There are numerous references to Christian martyrs having been killed by scaphism. As best as I can tell, these are referring to reports of an execution in A.D. 363 during the reign of Julian. As it was retold in the The History of Christian Martyrdom:
Marcus, bishop of Arethusa, having destroyed a pagan temple in that
city, erected a christian church in its room, on which account he was
accused to Julian as a Christian. His persecutors, stripping him
naked, cruelly beat him . . . and lastly, he was hung up in a basket
in the heat of the sun, after having smeared him over with honey, in
order to be tormented to death by wasps. As soon as he was hung up,
they asked him if he would rebuild their temple? To which he answered,
that he would neither rebuild it nor advance a single doit towards its
being rebuilt; upon which they left him, and he fell a martyr to the
stings of the insects (108).
The implication is that the Roman state sanctioned the execution, though it may have been carried out by a mob. @fdb rightly points out that Martyr Acts are of dubious historical veracity, so check out the original sources in Greek and English here.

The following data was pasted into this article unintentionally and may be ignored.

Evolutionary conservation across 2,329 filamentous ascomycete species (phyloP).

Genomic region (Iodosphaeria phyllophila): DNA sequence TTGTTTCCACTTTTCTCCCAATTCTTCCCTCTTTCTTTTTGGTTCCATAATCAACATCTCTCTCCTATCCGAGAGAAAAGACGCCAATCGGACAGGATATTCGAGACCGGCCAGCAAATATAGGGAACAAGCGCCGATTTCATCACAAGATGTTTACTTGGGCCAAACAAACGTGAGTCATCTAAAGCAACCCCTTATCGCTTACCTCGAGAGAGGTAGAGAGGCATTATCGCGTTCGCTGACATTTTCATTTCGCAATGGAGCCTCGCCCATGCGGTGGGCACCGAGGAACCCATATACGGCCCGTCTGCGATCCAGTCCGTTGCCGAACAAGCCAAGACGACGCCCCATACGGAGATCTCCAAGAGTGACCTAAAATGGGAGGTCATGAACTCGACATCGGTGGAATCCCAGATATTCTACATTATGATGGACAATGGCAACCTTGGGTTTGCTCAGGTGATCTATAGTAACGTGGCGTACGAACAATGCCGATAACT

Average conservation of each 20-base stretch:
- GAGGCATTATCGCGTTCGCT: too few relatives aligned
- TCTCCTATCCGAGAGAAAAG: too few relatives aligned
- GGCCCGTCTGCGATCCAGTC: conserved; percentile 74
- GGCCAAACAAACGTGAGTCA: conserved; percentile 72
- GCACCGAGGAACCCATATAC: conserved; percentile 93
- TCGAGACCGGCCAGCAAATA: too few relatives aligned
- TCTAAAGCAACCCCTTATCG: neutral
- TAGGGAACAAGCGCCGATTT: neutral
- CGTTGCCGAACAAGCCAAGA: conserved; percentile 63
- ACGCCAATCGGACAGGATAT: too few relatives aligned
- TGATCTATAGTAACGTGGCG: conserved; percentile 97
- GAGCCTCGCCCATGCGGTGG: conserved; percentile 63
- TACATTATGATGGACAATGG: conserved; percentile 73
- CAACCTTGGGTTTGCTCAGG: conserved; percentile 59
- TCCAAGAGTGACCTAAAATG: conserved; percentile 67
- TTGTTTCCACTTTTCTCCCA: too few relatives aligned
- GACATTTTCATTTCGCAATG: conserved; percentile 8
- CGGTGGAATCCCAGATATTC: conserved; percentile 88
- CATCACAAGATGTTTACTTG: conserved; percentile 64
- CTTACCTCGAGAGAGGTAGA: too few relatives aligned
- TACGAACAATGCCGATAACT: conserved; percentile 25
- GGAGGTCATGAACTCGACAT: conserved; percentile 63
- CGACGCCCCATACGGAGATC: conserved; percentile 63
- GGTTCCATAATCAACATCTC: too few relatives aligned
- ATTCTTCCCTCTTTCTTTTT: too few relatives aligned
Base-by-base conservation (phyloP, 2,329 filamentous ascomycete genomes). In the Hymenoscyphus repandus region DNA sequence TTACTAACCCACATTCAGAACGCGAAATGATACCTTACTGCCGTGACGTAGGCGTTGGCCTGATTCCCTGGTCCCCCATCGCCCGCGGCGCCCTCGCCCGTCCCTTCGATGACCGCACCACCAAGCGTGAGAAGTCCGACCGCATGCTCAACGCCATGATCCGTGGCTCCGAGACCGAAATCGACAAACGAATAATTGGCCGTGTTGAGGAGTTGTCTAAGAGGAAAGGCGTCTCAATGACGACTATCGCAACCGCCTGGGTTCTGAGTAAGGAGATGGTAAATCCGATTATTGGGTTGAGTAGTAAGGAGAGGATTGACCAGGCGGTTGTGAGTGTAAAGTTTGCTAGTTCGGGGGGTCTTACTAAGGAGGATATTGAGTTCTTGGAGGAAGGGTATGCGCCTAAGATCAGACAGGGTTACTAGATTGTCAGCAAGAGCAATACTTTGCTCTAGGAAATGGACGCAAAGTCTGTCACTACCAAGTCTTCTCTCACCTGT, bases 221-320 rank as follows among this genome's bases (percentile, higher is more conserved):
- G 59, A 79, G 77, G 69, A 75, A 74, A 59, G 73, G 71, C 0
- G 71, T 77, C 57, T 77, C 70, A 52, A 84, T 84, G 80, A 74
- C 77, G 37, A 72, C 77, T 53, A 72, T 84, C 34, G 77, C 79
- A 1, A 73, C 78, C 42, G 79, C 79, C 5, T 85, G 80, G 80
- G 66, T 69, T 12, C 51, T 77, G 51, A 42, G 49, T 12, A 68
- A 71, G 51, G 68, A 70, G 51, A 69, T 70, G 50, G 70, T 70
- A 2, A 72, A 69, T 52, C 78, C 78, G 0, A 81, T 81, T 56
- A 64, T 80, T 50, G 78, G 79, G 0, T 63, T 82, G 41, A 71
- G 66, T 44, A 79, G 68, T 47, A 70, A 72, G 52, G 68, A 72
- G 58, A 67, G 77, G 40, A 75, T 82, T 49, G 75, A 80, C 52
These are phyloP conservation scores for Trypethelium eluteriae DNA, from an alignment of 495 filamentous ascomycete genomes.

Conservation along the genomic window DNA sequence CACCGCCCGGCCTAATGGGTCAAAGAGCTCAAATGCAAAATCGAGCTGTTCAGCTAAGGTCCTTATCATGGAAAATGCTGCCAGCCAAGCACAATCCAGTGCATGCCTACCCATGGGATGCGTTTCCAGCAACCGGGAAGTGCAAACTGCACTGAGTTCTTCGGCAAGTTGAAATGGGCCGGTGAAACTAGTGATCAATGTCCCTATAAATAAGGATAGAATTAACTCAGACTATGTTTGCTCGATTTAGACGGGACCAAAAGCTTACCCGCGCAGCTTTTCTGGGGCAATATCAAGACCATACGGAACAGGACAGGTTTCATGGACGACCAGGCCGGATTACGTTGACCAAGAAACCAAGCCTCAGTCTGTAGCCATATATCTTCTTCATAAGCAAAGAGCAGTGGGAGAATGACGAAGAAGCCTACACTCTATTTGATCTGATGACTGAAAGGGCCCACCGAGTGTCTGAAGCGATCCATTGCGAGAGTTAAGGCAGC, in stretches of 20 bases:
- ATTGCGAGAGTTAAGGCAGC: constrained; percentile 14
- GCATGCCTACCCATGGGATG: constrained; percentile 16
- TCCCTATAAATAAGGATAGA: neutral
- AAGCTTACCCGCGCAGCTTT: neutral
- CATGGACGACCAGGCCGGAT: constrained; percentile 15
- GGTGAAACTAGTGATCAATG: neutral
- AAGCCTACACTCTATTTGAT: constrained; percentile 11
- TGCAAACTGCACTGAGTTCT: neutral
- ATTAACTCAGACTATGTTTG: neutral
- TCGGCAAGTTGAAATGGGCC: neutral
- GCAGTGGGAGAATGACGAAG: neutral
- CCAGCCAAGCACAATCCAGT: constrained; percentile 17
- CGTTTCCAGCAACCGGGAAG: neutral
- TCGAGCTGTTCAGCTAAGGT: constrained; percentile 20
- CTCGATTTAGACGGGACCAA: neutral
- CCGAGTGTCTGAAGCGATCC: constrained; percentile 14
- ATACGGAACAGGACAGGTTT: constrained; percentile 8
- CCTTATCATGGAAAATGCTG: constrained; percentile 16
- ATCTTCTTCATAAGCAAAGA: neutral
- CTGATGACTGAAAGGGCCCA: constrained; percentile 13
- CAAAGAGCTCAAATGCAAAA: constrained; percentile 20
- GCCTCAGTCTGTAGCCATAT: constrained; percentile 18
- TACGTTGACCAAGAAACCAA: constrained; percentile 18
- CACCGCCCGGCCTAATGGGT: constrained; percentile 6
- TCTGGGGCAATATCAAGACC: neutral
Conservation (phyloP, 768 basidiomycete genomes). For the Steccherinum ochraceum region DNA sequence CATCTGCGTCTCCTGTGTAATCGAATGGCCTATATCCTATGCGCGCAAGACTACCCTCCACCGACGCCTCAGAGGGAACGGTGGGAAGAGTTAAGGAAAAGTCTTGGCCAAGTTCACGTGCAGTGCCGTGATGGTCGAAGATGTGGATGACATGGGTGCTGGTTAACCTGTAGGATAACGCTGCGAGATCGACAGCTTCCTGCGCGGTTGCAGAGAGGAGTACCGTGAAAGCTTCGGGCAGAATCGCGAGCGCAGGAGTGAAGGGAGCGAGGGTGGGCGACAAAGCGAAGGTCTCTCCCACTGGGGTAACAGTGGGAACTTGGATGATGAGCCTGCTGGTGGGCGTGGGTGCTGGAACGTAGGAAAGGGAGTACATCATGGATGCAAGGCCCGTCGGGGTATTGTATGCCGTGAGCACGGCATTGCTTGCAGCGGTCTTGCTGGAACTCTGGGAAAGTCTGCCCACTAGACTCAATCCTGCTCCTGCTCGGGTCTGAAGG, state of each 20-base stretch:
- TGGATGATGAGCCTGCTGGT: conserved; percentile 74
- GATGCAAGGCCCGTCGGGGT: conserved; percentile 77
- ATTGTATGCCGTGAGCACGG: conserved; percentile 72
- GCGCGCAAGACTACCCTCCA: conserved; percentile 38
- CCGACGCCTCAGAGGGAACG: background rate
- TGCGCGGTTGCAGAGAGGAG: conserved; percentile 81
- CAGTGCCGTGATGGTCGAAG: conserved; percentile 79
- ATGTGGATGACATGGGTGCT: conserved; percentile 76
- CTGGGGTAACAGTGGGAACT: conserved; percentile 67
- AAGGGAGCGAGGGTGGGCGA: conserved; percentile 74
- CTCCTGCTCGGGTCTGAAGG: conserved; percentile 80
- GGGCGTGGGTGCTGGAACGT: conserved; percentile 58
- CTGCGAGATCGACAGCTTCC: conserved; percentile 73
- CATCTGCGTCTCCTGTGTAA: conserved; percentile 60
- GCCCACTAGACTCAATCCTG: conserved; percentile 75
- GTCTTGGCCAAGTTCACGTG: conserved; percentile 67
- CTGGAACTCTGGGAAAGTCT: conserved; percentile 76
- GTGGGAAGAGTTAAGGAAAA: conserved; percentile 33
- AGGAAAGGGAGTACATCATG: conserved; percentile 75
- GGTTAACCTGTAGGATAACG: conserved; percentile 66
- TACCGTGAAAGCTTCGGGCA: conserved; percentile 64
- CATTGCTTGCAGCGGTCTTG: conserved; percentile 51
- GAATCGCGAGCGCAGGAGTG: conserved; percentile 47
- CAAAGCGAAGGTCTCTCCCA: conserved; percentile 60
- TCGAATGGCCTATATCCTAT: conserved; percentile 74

A more recent (and definitely historical) instance of execution-by-insect (though not scaphism proper) is provided by Jeffrey Lockwood, author of "Six-Legged Soldiers: Using Insects as Weapons of War." Lockwood shows that torture by insects is disturbingly common throughout human history. The last state-sanctioned insect-aided execution probably comes from 19th-century Bukhara:
The epitome of insectan torture was developed by a 19th-century emir
of Bukhara, in present-day Uzbekistan. He threw political enemies into
a bug pit, a deep hole covered with an iron grille and stocked with
sheep ticks and assassin bugs. The bite of the latter has been
compared to being pierced with a hot needle, and the injected saliva
digested the victims’ tissues until, in the words of the emir’s
jailer, “masses of their flesh had been gnawed off their bones. (NYT)
Researching this question was mostly disheartening, but at the very least I can confidently contradict thefreedictionary.com: modern "Oriental" nations do not use scaphism/cyphonism as a method of execution. Note that the Free Dictionary definition has not been updated since 1913, and even then scaphism was probably out of fashion for a hundred years.